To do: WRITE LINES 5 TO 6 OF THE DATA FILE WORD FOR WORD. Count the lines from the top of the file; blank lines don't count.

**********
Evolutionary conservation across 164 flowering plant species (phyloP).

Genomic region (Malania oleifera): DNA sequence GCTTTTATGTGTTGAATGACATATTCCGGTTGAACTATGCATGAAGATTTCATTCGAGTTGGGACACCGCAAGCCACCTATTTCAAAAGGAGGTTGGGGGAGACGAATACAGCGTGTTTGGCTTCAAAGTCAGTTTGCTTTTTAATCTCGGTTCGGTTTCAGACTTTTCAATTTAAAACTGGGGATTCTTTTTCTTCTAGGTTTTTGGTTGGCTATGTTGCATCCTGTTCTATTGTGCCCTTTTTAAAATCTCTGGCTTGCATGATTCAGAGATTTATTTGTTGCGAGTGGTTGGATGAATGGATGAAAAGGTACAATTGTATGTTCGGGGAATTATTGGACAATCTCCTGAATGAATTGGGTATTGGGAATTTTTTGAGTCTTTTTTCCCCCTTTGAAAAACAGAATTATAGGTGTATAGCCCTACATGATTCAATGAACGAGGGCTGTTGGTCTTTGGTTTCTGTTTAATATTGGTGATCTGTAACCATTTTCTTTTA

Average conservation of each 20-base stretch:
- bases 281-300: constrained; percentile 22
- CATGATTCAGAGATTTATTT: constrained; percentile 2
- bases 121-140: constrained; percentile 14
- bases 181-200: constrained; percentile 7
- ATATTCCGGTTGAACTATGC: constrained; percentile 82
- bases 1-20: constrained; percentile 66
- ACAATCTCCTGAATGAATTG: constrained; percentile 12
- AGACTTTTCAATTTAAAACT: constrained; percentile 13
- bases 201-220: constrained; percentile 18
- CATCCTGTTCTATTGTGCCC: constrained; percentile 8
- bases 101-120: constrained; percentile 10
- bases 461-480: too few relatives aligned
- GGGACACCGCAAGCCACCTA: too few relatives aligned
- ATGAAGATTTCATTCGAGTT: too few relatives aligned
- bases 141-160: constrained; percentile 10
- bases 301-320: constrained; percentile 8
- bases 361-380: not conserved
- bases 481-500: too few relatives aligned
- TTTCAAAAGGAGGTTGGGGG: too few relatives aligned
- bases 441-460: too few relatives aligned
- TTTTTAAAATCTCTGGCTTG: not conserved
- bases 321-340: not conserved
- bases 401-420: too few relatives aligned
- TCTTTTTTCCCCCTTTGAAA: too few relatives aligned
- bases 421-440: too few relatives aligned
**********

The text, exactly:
- CATGATTCAGAGATTTATTT: constrained; percentile 2
- bases 121-140: constrained; percentile 14